Carry out the suitcases, load the car, drive, unload the car, carry in the suitcases. That seemed to be my routine as I traveled with My Three Moms. I call them that affectionately. Joan Hanley, Margot Riekers, and Mary Ann Denn comprise the trio of friends, guides, traveling companions, and fellow Edgar Cayce disciples whom I think of as my A.R.E. mothers. How I would love to resume that routine, even though I pretend-grumbled quite a bit at the time.

One particular trip was epic. Miami to Davie to pick up Margot, Davie to Ft. Pierce to pick up Mary Ann, and Ft. Pierce to Frostproof to spend the night at Joan’s before heading north to Simpsonwood Conference Center in Norcross, Georgia, for the annual Southeast Region Core Team meeting.

Joan had built a house in Frostproof on the shores of Lake Arbuckle. This was the first time any of us had gone there. Night had sneakily robbed us of the ability to see where we were going. We were supposed to look for a flashing traffic light (where?). We could make out the silhouettes of thousands of orange trees. With apologies to Tennyson, trees to the right of us, trees to the left of us, trees in front of us, as we blundered and wondered.

We drove down an endless road—in the dark, roads are always endless—looking for a set of three mailboxes before a driveway. Lo and behold we found them! Now turn into the long, muddy drive, past a little woods on the left and a wet field on the right. Not that house. A little further; is this it? Stop the car and get out, watch out for the dogs running around, knock on the door. Hallelujah! Kisses, hugs, and an admonishment. “What took you so long?”

The next day, Friday, we are Simpsonwood-bound. Sunday took us to Gatlinburg and Margot’s vacation chalet. This was one of many trips there. Several days later we arrived in Savannah, again as night fell. Margot used one of those discount motel booklets found at highway rest stops to select the Thunderbird Motel. We got lost finding it, but eventually located it. The ladies took one room and I took another. What a dump it turned out to be! I couldn’t wait to vacate the premises in the morning, and leave all the little crawly things behind. We took a city tour based on the book Midnight in the Garden of Good and Evil, which is based in Savannah. I was the only one of us who had read the book. I loved the tour. I think we all enjoyed it.

We left Savannah and drove to nearby St. Simon’s Island, one of the Georgia Sea Islands. That night Mary Ann and I went out across the street from our motel to the beach in order to look for Leonid meteors in relative darkness. It was November 17th, the time of the annual Leonid meteor shower. We hit the jackpot!

As we watched in awe and disbelief, dozens of fiery streaks passed right over our heads every minute. Red, orange, yellow, streaming long trails of sparkling particles. Incongruously, they were utterly silent, though it seemed that we should be able to reach up and touch them, so close did they appear. Following this peak of activity, which lasted about a couple of hours, we called it a night.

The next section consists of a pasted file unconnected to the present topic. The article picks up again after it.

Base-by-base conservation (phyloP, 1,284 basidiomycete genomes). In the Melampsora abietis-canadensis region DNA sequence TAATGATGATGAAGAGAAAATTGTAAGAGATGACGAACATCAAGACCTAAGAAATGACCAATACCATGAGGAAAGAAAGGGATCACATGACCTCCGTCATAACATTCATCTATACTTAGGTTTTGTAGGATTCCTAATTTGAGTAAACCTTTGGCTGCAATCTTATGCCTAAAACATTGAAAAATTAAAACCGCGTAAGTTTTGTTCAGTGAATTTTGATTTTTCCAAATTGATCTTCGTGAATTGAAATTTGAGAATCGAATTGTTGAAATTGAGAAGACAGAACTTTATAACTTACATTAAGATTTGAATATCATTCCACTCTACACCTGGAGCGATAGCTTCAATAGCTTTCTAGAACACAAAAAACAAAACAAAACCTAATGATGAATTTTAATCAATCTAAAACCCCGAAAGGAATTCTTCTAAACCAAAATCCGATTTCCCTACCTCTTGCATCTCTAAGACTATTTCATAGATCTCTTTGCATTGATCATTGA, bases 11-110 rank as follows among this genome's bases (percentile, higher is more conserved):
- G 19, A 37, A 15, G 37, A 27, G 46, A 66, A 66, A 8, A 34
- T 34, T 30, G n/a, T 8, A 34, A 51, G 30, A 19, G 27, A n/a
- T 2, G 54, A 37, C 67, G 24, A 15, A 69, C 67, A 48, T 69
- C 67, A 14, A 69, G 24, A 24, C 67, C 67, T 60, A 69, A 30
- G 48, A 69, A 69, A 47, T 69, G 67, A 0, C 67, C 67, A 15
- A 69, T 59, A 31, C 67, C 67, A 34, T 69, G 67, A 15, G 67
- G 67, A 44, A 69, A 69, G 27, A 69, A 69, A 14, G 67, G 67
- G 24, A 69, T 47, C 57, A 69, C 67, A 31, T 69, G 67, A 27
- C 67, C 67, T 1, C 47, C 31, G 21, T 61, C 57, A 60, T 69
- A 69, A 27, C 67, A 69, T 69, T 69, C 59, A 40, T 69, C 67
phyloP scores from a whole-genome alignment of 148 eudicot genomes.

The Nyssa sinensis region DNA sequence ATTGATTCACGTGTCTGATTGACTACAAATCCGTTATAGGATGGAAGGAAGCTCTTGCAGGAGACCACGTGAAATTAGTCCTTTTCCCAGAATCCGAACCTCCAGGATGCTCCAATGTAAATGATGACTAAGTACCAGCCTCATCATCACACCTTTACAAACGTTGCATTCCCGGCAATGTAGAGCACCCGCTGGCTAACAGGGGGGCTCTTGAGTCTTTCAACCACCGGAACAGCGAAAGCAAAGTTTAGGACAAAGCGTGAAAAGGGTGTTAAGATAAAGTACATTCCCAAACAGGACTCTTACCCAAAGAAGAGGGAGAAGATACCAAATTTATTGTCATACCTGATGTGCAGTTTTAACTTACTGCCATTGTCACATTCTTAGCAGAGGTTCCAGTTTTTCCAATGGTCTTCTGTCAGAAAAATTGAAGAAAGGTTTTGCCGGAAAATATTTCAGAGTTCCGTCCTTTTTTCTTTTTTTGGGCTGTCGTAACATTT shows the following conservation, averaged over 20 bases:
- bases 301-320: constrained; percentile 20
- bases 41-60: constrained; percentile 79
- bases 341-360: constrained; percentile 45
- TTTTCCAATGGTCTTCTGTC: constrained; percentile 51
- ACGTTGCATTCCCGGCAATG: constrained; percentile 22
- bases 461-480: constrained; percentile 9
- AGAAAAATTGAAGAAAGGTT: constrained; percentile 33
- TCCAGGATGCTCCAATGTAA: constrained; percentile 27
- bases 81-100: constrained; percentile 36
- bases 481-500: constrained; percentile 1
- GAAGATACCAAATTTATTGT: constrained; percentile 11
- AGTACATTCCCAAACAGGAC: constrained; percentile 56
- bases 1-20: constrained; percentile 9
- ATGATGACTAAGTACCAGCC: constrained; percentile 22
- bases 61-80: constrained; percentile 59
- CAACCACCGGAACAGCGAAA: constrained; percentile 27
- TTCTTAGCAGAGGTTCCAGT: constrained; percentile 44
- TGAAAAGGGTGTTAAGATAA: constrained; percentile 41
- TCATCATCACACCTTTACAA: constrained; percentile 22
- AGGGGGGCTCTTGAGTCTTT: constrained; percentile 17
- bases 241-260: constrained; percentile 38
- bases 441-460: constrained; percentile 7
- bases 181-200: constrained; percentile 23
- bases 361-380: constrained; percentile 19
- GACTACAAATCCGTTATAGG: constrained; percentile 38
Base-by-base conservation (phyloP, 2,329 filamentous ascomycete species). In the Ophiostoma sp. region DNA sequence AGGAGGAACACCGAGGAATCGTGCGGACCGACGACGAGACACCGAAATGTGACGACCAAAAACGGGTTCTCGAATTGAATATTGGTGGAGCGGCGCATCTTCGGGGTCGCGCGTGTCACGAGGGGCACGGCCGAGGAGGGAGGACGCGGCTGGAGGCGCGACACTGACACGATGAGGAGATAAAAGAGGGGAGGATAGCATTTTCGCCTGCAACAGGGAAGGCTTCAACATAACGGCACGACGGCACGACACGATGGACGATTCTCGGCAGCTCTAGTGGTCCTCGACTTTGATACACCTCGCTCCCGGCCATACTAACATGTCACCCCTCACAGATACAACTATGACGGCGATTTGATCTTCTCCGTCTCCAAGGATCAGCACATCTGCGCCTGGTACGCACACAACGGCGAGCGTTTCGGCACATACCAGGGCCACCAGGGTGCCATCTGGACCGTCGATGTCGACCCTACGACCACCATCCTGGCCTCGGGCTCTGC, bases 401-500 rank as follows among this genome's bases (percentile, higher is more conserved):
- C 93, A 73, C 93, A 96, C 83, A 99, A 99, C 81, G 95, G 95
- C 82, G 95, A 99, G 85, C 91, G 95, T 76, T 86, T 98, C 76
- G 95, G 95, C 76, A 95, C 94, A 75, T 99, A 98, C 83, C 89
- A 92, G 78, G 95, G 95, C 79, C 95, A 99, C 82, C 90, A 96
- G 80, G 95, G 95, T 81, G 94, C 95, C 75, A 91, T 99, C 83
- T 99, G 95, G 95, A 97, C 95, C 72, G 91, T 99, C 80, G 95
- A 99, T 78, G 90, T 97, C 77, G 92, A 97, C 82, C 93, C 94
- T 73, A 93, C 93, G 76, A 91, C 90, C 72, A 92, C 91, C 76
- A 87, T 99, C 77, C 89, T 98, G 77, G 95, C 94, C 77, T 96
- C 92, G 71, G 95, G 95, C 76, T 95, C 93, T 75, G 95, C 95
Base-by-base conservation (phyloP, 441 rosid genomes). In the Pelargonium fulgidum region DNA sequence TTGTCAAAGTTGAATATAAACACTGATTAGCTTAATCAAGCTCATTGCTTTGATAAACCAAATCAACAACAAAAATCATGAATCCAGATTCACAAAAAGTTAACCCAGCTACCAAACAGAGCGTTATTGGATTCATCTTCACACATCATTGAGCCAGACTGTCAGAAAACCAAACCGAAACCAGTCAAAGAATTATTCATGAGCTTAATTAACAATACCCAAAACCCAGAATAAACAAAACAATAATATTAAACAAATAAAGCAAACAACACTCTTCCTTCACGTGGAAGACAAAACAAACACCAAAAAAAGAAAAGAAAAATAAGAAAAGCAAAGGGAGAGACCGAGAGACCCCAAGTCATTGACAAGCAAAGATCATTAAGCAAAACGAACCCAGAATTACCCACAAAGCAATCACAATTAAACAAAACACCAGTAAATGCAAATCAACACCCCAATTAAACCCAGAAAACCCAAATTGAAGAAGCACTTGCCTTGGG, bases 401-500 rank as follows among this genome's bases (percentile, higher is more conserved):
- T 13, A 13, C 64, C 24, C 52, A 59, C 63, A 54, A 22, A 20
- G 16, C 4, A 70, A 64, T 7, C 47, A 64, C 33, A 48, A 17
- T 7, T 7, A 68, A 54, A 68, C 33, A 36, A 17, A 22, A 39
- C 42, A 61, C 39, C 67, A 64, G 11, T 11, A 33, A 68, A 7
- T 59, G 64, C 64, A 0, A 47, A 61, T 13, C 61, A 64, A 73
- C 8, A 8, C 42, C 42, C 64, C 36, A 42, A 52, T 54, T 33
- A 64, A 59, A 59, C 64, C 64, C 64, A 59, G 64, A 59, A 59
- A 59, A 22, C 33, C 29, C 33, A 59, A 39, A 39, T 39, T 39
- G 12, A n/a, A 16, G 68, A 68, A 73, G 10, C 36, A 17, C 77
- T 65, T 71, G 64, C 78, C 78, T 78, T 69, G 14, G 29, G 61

The next day we toured St. Simon’s and Jekyll Islands, including the St. Simon’s lighthouse. Eugenia Price wrote about the building of the lighthouse in her book, Lighthouse. Margot had often recommended Eugenia Price’s trilogy about St. Simon’s Island. I finally read the book following this trip.

That night Mary Ann and I had to practically drag the tired Margot and Joan out to the beach to watch a reprise of the celestial spectacle of the previous night. There were a few meteors, but it was nothing like the night before. There is a famous woodcut of a medieval village at night showing the sky filled with meteors. It is said to be a time-lapse view, but I disagree. After my experience, I believe it is a snapshot.

The following year I flew to Birmingham on business on November 16th. I made arrangements with Hope and Eddie Crawford to go out the following night to watch the Leonids. In an unfortunate turn of events, I had to fly back to Florida overnight to participate in a short meeting. I then flew back to Birmingham and met up with Hope and Eddie in time for our nighttime excursion.

Along with a member of their A Search For God Study Group, we got in their car and drove out of town until we found a viewing spot. It was a construction site for a church up a small hill, with not too many lights. It was cold that night. We stood outside and shivered for the better part of two hours. We didn’t see a single meteor. We got into the car and turned on the heater. The windows fogged up. Finally, we saw a single meteor. That’s when we decided to give it up and leave.

The following year the Leonids came during our annual meeting at Simpsonwood. I convinced about two-thirds of our group to get up at two-thirty in the morning to watch the skies. We had a good show, though not up to the quantity of meteors that Mary Ann and I saw at St. Simons.


About the Author:

Ron Feldheim has studied, promoted, and taught the Edgar Cayce Readings for over thirty years. Beginning with the formation of the Miami Council in 1980, Ron’s focus has been on organizing and developing local field programs. Ron expanded his role as a field volunteer when the Miami and Palm Beach Councils later merged to form the Gold Coast Team. At this same time, A.R.E. Headquarters chartered the Southeast Region, and Ron was invited to join the Region Core Team of active volunteers. He then became the first Chairman of the Region’s Management Team, and after a six-year stint developed the position of Retreat Coordinator. He has been a member of two A Search For God Study Groups.

Currently residing in Miami Beach, he is Area Team Coordinator and just completed a one-year term as Chairman of the Region’s Management Team. Ron is a speaker, writer, healer, and intuitive. Ron’s professional career has been in Clinical Microbiology and Information Technology.